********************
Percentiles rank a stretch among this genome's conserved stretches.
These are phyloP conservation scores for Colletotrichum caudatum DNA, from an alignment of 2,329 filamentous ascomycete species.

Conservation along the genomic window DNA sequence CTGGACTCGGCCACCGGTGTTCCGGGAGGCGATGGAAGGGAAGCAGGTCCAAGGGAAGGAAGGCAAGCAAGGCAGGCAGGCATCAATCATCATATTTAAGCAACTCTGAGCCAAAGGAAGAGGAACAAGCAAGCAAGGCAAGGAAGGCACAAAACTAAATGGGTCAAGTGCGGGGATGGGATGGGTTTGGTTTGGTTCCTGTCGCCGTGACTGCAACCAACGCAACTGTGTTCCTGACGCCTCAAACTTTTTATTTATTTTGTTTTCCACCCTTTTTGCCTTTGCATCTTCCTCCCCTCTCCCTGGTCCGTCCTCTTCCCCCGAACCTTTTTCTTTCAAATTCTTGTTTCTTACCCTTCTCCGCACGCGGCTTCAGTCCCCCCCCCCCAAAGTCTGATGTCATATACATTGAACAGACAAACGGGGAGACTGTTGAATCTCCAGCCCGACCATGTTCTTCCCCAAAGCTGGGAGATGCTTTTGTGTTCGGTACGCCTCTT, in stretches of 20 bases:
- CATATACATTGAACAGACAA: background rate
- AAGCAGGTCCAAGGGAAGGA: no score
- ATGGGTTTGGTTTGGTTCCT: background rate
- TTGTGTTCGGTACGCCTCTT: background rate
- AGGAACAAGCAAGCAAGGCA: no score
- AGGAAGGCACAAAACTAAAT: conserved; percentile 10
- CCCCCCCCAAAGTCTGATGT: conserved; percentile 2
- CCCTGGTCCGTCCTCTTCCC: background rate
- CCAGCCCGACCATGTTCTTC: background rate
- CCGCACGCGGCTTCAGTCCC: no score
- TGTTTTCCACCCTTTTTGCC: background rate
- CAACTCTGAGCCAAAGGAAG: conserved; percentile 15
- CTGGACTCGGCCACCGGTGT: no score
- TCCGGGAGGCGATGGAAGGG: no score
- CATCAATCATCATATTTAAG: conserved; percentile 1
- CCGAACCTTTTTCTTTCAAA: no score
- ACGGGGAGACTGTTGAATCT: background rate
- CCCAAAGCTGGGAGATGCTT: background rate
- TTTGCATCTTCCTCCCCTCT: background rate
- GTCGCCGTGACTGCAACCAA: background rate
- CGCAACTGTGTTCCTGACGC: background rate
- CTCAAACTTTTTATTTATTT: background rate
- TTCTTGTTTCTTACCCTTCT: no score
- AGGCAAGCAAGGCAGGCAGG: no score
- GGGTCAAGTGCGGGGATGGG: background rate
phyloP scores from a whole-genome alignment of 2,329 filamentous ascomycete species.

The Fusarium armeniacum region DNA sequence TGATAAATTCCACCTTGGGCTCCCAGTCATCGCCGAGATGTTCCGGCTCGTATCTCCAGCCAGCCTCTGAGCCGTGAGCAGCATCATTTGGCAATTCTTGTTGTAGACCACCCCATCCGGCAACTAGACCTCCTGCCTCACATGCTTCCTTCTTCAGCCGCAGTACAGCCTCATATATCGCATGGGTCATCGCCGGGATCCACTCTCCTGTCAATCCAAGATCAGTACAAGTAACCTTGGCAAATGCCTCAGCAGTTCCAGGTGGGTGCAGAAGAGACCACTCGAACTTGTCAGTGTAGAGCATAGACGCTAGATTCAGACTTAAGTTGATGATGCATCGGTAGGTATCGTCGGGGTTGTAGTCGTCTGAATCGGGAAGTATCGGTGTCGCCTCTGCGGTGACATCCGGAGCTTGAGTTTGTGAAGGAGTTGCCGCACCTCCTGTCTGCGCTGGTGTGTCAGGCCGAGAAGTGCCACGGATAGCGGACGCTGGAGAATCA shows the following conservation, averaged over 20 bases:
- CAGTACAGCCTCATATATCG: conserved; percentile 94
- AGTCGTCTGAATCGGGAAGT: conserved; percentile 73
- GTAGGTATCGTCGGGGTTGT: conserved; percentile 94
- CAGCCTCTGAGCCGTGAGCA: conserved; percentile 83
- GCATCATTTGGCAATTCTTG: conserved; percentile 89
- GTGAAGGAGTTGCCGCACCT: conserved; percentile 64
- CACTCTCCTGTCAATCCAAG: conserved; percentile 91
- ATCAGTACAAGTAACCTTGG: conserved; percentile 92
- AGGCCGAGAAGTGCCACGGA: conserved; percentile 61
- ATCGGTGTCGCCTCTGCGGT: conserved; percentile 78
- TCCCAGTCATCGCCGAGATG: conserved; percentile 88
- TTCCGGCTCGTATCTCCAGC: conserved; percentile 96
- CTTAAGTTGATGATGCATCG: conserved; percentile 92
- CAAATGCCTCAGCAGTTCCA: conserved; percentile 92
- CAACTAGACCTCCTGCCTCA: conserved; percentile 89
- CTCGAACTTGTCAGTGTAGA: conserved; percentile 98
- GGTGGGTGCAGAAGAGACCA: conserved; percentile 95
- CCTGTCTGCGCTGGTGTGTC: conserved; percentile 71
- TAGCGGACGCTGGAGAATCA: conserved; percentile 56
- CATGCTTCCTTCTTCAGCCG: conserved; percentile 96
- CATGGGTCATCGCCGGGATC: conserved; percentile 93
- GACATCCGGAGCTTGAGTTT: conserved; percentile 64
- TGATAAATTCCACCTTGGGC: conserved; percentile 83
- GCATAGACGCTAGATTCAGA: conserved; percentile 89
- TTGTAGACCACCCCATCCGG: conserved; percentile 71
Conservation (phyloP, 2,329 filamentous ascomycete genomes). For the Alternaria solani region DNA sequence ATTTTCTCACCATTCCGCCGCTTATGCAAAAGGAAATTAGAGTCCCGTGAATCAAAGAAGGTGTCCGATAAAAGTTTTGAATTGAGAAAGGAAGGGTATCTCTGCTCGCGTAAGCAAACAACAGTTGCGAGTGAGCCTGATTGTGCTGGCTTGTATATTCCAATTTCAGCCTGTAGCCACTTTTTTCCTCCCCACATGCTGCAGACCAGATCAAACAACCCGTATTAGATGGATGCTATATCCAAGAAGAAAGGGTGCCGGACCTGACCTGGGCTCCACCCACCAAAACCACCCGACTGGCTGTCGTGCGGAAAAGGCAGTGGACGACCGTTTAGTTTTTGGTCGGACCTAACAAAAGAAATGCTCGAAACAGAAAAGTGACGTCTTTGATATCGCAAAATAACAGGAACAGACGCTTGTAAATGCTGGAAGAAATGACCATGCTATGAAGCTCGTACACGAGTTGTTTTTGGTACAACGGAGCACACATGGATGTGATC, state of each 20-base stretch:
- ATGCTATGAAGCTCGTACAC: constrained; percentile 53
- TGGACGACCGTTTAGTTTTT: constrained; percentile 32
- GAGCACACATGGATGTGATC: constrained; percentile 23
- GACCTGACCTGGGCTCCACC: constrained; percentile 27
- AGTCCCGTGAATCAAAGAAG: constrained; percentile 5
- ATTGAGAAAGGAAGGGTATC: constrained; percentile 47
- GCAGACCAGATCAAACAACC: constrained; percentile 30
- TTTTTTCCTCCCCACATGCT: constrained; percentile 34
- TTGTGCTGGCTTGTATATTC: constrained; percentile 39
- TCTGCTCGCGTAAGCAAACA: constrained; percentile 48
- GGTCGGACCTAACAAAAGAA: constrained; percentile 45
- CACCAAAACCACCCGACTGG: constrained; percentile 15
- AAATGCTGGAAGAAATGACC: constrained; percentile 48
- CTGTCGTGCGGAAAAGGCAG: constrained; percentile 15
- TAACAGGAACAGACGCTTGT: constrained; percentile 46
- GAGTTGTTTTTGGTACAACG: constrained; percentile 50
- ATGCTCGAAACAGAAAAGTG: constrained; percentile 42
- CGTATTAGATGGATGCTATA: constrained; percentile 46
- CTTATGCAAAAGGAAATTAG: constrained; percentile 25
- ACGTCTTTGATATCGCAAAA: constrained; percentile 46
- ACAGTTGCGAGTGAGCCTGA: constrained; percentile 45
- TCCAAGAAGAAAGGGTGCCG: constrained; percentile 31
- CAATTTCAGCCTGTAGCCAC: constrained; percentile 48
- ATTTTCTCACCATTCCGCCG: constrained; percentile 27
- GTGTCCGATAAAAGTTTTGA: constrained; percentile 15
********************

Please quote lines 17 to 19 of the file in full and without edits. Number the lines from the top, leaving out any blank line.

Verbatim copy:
- TCCGGGAGGCGATGGAAGGG: no score
- CATCAATCATCATATTTAAG: conserved; percentile 1
- CCGAACCTTTTTCTTTCAAA: no score